This book is one of the all time classics in Arab Studies. It has endured through the ages and still makes for truly remarkable reading - a testimony to the quality of Hitti's writing.
Philip Hitti was a Lebanese-American scholar who was a professor at Princeton University for many years. First published in 1937, 'History of the Arabs' took Hitti ten years to write and was originally based on a series of lectures with his students. At the time, knowledge of the Arab world in the West was minimal and mainly limited to academic or military circles. Hitti's inspiration was therefore to provide a work of reference that would present the history and culture of this area in an easily accessible and appealing format aimed at all comers: experts and novices alike.
The great strength of this work lies in its wonderful accessibility. It possesses that rare quality of making the reader think and use his imagination that so many other historical works lack. In all the literature pertaining to the Arab world and its civilisation, I can confidently assert that I have never come across any book that has outmatched Hitti's study in its ability to convey the passion and enthusiasm of discovering a new subject.
The reader quickly finds himself being effortlessly guided through the contents as his interest is progressively built up. The author takes great care not to influence the opinion of his audience, allowing them instead to smoothly deliberate through the material and formulate their own judgements.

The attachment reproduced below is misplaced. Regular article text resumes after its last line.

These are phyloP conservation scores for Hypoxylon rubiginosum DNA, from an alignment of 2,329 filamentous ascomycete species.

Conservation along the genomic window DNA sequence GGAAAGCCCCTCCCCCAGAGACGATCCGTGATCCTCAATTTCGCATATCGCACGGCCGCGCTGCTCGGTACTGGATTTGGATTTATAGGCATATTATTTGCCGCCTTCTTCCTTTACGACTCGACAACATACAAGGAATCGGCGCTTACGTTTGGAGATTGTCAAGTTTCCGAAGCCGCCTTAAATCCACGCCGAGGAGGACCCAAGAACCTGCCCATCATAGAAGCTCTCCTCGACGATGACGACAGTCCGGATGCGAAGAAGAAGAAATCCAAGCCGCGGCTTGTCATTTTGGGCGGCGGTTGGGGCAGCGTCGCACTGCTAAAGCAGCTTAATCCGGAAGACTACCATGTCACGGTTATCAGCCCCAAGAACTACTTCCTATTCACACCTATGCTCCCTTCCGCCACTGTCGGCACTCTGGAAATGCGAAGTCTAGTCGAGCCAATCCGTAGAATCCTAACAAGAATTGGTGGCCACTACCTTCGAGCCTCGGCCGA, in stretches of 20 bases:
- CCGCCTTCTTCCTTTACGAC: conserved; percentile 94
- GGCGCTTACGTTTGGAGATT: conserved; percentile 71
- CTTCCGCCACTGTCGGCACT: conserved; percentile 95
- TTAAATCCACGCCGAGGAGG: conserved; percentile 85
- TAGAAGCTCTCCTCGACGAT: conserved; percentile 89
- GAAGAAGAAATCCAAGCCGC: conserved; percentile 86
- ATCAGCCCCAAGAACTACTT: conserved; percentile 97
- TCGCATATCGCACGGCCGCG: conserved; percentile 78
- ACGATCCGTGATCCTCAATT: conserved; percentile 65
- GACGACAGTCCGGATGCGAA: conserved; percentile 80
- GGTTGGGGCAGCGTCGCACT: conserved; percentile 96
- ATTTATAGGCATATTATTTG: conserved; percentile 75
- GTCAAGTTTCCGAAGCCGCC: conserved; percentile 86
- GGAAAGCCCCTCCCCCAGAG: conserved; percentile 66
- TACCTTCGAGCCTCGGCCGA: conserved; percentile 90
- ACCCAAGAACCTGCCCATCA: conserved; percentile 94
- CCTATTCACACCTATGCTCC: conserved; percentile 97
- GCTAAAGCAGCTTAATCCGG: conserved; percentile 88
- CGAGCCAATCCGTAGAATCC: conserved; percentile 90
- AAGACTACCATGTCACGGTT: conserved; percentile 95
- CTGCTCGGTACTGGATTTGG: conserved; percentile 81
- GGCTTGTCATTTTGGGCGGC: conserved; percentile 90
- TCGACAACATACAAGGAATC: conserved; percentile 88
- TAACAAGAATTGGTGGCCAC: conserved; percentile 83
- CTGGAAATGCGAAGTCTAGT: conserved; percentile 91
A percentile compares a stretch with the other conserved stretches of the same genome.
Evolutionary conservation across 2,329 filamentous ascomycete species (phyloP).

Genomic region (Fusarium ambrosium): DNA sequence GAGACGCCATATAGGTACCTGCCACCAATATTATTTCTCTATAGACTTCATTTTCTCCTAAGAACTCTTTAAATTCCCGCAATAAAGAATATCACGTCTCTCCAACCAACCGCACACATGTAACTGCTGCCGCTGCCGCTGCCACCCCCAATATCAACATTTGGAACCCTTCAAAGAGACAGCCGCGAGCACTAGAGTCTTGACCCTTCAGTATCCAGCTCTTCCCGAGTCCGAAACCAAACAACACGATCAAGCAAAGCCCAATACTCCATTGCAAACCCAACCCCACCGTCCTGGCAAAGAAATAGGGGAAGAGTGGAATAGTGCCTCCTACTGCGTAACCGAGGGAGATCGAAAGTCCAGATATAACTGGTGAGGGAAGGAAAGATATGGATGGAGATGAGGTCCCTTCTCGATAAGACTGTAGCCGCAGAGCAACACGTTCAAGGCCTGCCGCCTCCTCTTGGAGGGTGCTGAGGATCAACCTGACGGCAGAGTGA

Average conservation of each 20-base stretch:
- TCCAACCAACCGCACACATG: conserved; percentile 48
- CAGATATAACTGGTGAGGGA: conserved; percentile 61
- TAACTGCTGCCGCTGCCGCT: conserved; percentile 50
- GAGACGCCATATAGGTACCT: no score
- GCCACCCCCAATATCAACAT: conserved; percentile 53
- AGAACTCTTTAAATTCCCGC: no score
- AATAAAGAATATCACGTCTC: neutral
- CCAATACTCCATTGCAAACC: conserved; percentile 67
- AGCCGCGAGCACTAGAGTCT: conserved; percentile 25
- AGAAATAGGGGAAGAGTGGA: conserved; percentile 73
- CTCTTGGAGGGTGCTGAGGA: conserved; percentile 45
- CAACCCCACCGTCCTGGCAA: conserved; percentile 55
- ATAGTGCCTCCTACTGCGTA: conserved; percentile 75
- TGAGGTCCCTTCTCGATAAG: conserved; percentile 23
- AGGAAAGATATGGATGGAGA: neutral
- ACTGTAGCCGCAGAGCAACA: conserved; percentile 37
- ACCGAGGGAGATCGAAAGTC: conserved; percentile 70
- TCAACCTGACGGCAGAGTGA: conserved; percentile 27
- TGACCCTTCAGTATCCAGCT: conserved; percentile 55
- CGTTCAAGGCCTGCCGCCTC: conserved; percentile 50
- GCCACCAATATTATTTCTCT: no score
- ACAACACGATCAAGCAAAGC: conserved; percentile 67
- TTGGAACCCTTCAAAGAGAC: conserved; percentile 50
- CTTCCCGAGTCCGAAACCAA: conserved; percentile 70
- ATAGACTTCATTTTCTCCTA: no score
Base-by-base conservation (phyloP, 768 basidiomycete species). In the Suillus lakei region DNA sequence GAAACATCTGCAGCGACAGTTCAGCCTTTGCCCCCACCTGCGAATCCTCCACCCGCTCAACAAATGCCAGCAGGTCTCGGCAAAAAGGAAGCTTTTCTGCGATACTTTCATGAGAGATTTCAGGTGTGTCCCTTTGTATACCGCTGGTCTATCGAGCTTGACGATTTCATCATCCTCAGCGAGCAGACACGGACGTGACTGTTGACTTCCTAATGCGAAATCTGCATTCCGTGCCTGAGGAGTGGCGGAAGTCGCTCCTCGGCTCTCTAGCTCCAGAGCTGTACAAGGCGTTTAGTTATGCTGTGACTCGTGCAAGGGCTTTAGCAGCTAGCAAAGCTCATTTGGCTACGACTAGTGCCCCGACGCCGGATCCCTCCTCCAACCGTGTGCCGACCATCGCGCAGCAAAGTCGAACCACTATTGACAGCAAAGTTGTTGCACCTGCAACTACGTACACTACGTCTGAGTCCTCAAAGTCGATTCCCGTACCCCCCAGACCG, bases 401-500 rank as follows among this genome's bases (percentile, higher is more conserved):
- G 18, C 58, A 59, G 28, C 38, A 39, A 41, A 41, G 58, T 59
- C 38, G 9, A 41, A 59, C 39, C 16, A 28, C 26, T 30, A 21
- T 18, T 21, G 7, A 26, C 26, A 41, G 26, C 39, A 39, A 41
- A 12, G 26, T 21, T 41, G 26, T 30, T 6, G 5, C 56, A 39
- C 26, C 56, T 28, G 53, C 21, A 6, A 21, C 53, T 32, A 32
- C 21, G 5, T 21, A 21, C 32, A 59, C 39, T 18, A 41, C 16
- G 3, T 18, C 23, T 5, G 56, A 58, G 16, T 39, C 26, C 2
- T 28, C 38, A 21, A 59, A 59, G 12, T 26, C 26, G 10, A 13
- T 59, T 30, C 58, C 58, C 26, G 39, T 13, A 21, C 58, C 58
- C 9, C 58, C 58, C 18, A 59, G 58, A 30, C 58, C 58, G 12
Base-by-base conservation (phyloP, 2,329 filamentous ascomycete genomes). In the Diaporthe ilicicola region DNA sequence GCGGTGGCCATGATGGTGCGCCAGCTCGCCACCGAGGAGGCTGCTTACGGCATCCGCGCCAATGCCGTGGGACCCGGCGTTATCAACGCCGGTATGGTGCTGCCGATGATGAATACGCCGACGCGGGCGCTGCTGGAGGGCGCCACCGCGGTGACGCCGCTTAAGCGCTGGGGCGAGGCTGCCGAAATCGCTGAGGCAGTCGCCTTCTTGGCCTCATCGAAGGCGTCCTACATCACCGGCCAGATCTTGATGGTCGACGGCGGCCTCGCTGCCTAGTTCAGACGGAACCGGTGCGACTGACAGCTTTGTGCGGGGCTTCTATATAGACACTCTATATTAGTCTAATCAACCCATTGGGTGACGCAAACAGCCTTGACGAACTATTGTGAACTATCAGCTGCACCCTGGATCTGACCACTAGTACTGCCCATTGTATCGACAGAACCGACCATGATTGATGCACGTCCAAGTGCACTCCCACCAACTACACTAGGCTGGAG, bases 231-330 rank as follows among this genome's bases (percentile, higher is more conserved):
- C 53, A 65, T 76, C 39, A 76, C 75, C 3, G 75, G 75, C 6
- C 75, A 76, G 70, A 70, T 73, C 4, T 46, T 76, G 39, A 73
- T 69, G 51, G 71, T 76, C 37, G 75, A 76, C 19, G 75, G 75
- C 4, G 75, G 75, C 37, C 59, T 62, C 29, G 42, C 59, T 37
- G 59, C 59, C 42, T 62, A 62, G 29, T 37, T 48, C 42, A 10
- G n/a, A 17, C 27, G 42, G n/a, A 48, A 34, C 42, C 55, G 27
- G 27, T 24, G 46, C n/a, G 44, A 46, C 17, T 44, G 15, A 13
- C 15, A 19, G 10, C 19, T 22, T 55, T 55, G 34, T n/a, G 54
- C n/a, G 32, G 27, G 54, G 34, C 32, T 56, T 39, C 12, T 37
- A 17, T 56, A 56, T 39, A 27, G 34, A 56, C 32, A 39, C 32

Hitti develops a uniquely attractive style of relating Arab history. His approach caters to his public and reaches out into several fields. There is of course a meticulous recounting of important historical developments grounded in ancient arabic sources and archaeological finds. This is coupled with an analysis elaborating on the importance and significance of these events (which any knowledgeable reader would expect). But Hitti also cleverly intertwines his historical narrative with colourful anecdotes that provide surprising insights into the Arab mind and mentality. Of particular note are extensive sections devoted to Arab culture and traditions along with the birth and development of Islam and its numerous sects and interpretations.
The scope of this book is vast and at times seems quite intimidating; but Hitti always approaches his subject with a great degree of panache while always remaining modest and impartial. Everything is there for the taking if the reader can only keep up! The Himyarite kingdoms of ancient Arabia, the advent of Islam and the Prophet Muhammad, the Umayyad and Abassid Empires and their rivalries with Rome and Byzantium, the Golden Age of Baghdad, Turks and their Mameluke dynasties, the terrifying Mongol Invasions, and the rise of the Ottoman Empire.
For the lucky newcomer, 'History of the Arabs' will serve as a fantastic introduction. For the expert, a second read never fails to uncover that forgotten detail or anecdote which rekindles interest in a particular topic.
A passionate book written by a very talented man that will leave its audience with as many questions being answered as new ones born from the vitality of its debate. You can only come away the wiser from having read it!
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